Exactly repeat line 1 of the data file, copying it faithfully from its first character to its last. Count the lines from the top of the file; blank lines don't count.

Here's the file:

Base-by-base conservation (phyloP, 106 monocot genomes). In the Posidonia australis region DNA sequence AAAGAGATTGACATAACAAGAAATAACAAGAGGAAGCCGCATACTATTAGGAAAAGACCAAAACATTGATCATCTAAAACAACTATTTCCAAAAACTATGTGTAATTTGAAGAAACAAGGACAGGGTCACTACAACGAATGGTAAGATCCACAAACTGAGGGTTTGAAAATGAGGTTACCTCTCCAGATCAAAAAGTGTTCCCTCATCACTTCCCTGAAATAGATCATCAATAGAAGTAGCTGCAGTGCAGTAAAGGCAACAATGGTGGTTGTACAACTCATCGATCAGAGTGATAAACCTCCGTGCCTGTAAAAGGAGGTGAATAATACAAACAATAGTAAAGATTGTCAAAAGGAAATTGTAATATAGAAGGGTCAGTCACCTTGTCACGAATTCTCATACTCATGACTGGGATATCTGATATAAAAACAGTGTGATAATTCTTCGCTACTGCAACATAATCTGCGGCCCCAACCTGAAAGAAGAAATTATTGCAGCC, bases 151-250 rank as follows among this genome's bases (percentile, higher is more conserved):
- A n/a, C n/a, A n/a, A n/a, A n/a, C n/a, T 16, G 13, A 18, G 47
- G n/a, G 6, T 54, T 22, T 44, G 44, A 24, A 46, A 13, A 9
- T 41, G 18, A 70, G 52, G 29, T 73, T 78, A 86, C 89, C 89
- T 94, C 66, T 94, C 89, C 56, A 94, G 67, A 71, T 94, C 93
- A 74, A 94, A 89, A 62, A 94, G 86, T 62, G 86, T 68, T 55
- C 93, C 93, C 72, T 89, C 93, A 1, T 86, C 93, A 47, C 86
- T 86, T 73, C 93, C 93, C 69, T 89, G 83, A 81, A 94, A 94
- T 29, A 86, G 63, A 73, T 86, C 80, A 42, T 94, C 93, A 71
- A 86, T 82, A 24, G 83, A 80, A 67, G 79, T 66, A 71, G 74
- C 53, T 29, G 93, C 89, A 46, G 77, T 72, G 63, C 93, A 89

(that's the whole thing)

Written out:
Base-by-base conservation (phyloP, 106 monocot genomes). In the Posidonia australis region DNA sequence AAAGAGATTGACATAACAAGAAATAACAAGAGGAAGCCGCATACTATTAGGAAAAGACCAAAACATTGATCATCTAAAACAACTATTTCCAAAAACTATGTGTAATTTGAAGAAACAAGGACAGGGTCACTACAACGAATGGTAAGATCCACAAACTGAGGGTTTGAAAATGAGGTTACCTCTCCAGATCAAAAAGTGTTCCCTCATCACTTCCCTGAAATAGATCATCAATAGAAGTAGCTGCAGTGCAGTAAAGGCAACAATGGTGGTTGTACAACTCATCGATCAGAGTGATAAACCTCCGTGCCTGTAAAAGGAGGTGAATAATACAAACAATAGTAAAGATTGTCAAAAGGAAATTGTAATATAGAAGGGTCAGTCACCTTGTCACGAATTCTCATACTCATGACTGGGATATCTGATATAAAAACAGTGTGATAATTCTTCGCTACTGCAACATAATCTGCGGCCCCAACCTGAAAGAAGAAATTATTGCAGCC, bases 151-250 rank as follows among this genome's bases (percentile, higher is more conserved):